Overview

In this game show-inspired activity, students work in teams and compete to answer questions on the course material. At the start of class, students get into groups of 2-4. In the first questioning round, the instructor asks 10-12 questions. The questions are general and are intended to stimulate thinking. After the first round of questioning, students work together in their groups to create 1-2 questions based on the course material. These questions are intended to be more specific and to require groups to think more deeply about the answers. The instructor collects the questions (8-10 depending on the number of ...

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In this game show-inspired activity, students work in teams and compete to answer questions on the course material. At the start of class, students get into groups of 2-4. In the first questioning round, the instructor asks 10-12 questions. The questions are general and are intended to stimulate thinking. After the first round of questioning, students work together in their groups to create 1-2 questions based on the course material. These questions are intended to be more specific and to require groups to think more deeply about the answers. The instructor collects the questions (8-10 depending on the number of groups) and the students again compete against each other to answer them correctly. Note: students are not allowed to answer the questions that their group created, only those that their classmates have created. At the end of this activity, the instructor goes over any questions/concepts that were broadly misunderstood by the class.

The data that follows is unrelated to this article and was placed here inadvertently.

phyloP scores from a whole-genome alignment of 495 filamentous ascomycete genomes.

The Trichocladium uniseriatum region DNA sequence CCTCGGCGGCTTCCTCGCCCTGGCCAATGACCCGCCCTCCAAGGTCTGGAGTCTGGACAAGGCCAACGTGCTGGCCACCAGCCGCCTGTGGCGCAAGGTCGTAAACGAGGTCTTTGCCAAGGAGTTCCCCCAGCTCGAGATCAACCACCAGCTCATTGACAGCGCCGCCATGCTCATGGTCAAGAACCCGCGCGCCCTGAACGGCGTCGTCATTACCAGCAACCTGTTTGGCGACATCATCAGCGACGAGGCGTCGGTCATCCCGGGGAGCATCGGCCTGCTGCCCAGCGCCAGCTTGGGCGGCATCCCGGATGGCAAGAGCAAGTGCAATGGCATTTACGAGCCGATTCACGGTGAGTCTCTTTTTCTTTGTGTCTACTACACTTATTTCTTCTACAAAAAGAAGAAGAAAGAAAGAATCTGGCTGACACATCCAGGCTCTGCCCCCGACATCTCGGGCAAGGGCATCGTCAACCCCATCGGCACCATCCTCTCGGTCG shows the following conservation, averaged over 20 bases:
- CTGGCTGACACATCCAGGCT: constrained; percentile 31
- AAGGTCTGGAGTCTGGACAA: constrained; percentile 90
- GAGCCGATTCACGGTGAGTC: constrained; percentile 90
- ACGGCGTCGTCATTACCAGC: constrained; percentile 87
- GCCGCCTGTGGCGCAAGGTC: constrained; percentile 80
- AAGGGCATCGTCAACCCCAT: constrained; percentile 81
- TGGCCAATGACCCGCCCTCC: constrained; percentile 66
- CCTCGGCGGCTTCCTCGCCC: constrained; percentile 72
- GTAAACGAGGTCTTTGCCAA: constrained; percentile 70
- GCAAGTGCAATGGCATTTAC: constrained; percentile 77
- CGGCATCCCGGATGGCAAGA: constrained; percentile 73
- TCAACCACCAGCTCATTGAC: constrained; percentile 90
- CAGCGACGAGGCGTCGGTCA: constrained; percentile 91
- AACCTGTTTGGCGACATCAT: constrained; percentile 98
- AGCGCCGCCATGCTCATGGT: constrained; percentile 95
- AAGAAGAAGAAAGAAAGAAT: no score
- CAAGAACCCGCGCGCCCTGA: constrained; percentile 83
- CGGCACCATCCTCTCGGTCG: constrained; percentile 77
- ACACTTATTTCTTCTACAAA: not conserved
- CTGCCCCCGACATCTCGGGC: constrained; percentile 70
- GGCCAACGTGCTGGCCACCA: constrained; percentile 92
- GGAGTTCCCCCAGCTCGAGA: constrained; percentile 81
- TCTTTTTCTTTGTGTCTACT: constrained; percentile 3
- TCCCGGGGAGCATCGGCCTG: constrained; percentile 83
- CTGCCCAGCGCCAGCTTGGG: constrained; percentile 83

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Objectives

This activity helps students to identify gaps in their knowledge based on the questions they can and cannot answer. By creating their own questions, students must think more deeply and critically of the subject material.

Context and requirements

Level University
Discipline Social Sciences
Activity Content Linguistics
Technological Requirements None
Best Use Practice

Author’s Notes

Benefits

This is a great ‘ice-breaker’ activity to begin the semester with and can be used by the instructor to gauge the level of knowledge that students are coming into the course with or identify topics that may require extra attention during the semester. This activity also works very well as an informal method of assessment. Often students become stressed when tested on their knowledge (quizzes, exams). By using a game-like activity instead, students are more likely to open up and participate.

Challenges

The only potential challenge is if the activity is used at the beginning of the semester. Students may be shy to answer questions and class participation may be limited.

Tips

By making the assessment grade-free, this can increase student participation. Also, giving out prizes for the groups that ‘win’ (those that answer the most questions correctly) is great incentive.

Activity Pedagogical Components

Remember & Understand

Working in groups, students recall what they know or understand from the course material to answer questions.

Apply & Create

In their groups, students combine their knowledge to create questions for their peers to answer.

Understand

Again in their groups, students work together to answer their peers’ questions.

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